Food and Agriculture's_Seaside_Galley_prepares_a_special_meal.jpg

If there is one common language across the food system in America, from the fields to the dishwashing rooms, it is Spanish.

Illustration by Kali Ciesemier

Every day in America the food system that supplies our sustenance is engaged in its own form of consumption. It feasts on human toil, commodified animals, natural resources, and our own bodies. Food, one of the foundations of life, has become a hub of suffering and struggle.

In early 1988, American farming was reaching a turning point. A small group of southwestern Wisconsin farmers—an improbable mix of back-to-the-land homesteaders (hippies!) and salt-of-the-earth family farmers—banded together to form a co-op to sell organic vegetables. Desperation does that.

This is a sidebar to Marc Eisen's "Organic Valley at the Crossroads," which ran in our latest issue. Click here to read Marc's full story. 

Because Organic Valley began as an insurgency against corporate farming, you might think that CEO George Siemon would criticize Walmart. You would be wrong. Instead, he says that selling coop-branded milk through the retail giant has helped Organic Valley. 

I respect my friend Sylvia Earle’s refusal to eat seafood, as well as the famed ocean scientist’s argument that no market hunting has ever been sustainable. Still, there’s nothing as delicious to me as a wild salmon I’ve caught myself, or raw oysters from cold waters with their fresh briny sea flavor, or fried calamari with beer and the Giants winning another World Series. But I’ll only eat fish, bivalves, and cephalopods that still have a fighting chance—and my menu options are rapidly shrinking.

A little girl pays for groceries using EBT tokens

Legislators across the country are launching a mean-spirited campaign to block poor people from purchasing certain kinds of foods, products or services.

Artwork of human profile with hand holding windmill powering homes; sunlight in background

That a grassroots conservative activist would become one of the most effective advocates of renewable energy in her region is just one example of the swirling, surprising politics of clean energy today.

The founder of Earth Day, Wisconsin Senator Gaylord A. Nelson, wrote this scathing essay on the scourge of pollution in 1967.


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Earl Holloway

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By Wendell Berry

Manifesto: The Mad Farmer Liberation Front

Love the quick profit, the annual raise,
vacation with pay. Want more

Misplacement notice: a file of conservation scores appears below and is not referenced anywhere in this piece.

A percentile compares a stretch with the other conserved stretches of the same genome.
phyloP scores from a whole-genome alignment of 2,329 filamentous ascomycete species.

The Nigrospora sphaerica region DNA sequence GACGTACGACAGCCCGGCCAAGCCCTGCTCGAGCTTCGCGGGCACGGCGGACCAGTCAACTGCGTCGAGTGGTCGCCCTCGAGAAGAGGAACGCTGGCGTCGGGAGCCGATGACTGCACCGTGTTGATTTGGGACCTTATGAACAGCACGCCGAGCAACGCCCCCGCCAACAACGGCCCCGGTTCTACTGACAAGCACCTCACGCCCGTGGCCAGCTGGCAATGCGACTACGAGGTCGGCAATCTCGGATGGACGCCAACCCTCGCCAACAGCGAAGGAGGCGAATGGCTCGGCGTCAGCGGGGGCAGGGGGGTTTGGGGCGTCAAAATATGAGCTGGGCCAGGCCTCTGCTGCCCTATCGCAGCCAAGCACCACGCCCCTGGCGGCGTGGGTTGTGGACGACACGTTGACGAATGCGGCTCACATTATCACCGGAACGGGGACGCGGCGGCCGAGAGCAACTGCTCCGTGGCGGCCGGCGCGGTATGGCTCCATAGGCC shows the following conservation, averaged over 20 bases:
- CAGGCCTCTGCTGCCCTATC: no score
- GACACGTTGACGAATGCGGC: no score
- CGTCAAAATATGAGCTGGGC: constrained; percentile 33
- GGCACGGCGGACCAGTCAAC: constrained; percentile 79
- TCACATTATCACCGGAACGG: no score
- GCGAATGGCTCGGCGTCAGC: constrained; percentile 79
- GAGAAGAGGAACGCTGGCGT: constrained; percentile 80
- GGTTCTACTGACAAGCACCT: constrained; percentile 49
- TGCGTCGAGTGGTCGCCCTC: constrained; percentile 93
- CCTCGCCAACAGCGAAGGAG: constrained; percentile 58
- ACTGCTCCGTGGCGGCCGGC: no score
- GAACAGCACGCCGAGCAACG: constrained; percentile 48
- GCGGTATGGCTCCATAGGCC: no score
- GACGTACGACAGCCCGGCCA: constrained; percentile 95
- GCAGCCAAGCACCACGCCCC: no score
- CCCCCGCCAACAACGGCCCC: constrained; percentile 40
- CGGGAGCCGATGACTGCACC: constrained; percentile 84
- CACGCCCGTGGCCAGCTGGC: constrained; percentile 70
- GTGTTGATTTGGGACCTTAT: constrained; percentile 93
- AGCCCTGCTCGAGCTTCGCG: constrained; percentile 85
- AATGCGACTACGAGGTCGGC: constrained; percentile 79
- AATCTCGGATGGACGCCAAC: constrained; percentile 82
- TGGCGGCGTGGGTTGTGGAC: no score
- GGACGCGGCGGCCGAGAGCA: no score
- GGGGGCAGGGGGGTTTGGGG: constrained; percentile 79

of everything ready made. Be afraid 
to know your neighbors and to die.
And you will have a window in your head.
Not even your future will be a mystery 
any more. Your mind will be punched in a card 
and shut away in a little drawer.
When they want you to buy something 
they will call you. When they want you
to die for profit they will let you know. 
So, friends, every day do something
that won’t compute. Love the Lord. 
Love the world. Work for nothing. 
Take all that you have and be poor.
Love someone who does not deserve it. 
Denounce the government and embrace 
the flag. Hope to live in that free 
republic for which it stands. 
Give your approval to all you cannot
understand. Praise ignorance, for what man 
has not encountered he has not destroyed.
Ask the questions that have no answers. 
Invest in the millennium. Plant sequoias.
Say that your main crop is the forest
that you did not plant,
that you will not live to harvest.

Say that the leaves are harvested 
when they have rotted into the mold.
Call that profit. Prophesy such returns.
Put your faith in the two inches of humus 
that will build under the trees
every thousand years.
Listen to carrion—put your ear
close, and hear the faint chattering
of the songs that are to come. 
Expect the end of the world. Laugh. 
Laughter is immeasurable. Be joyful
though you have considered all the facts. 
So long as women do not go cheap 
for power, please women more than men.
Ask yourself: Will this satisfy 
a woman satisfied to bear a child?
Will this disturb the sleep 
of a woman near to giving birth? 
Go with your love to the fields.
Lie easy in the shade. Rest your head 
in her lap. Swear allegiance 
to what is nighest your thoughts.
As soon as the generals and the politicos 
can predict the motions of your mind, 
lose it. Leave it as a sign 
to mark the false trail, the way 
you didn’t go. Be like the fox 
who makes more tracks than necessary, 
some in the wrong direction.
Practice resurrection.

Wendell Berry is a poet, farmer, and environmentalist in Kentucky. This poem, first published in 1973, is reprinted by permission of the author and appears in his “New Collected Poems” (Counterpoint).

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